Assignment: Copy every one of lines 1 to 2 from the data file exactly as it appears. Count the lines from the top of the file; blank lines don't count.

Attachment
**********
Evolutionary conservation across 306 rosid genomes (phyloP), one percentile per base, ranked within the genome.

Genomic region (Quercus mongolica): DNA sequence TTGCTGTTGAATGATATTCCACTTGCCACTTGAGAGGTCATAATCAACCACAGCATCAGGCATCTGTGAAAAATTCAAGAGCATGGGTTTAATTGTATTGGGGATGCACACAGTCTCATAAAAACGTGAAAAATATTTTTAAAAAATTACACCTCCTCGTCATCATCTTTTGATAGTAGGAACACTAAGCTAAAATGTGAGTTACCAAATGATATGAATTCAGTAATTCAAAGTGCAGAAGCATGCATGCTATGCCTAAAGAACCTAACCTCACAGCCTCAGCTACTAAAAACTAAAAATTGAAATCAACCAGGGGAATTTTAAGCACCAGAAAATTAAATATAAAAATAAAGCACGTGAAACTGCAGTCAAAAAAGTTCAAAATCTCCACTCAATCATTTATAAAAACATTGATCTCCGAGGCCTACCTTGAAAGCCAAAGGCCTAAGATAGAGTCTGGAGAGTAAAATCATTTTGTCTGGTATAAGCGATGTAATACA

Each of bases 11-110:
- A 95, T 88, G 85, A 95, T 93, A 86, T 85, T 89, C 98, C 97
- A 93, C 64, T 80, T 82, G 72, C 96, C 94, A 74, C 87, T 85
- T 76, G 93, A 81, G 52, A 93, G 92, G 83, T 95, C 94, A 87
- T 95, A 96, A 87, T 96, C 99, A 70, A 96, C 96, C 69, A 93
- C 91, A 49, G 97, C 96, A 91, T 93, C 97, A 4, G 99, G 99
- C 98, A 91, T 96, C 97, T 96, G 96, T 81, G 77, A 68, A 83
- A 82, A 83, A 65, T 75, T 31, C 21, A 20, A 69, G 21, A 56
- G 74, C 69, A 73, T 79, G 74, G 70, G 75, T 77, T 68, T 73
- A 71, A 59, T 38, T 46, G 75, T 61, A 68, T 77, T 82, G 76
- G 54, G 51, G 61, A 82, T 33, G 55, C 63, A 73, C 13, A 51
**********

Evolutionary conservation across 306 rosid genomes (phyloP), one percentile per base, ranked within the genome.

Genomic region (Quercus mongolica): DNA sequence TTGCTGTTGAATGATATTCCACTTGCCACTTGAGAGGTCATAATCAACCACAGCATCAGGCATCTGTGAAAAATTCAAGAGCATGGGTTTAATTGTATTGGGGATGCACACAGTCTCATAAAAACGTGAAAAATATTTTTAAAAAATTACACCTCCTCGTCATCATCTTTTGATAGTAGGAACACTAAGCTAAAATGTGAGTTACCAAATGATATGAATTCAGTAATTCAAAGTGCAGAAGCATGCATGCTATGCCTAAAGAACCTAACCTCACAGCCTCAGCTACTAAAAACTAAAAATTGAAATCAACCAGGGGAATTTTAAGCACCAGAAAATTAAATATAAAAATAAAGCACGTGAAACTGCAGTCAAAAAAGTTCAAAATCTCCACTCAATCATTTATAAAAACATTGATCTCCGAGGCCTACCTTGAAAGCCAAAGGCCTAAGATAGAGTCTGGAGAGTAAAATCATTTTGTCTGGTATAAGCGATGTAATACA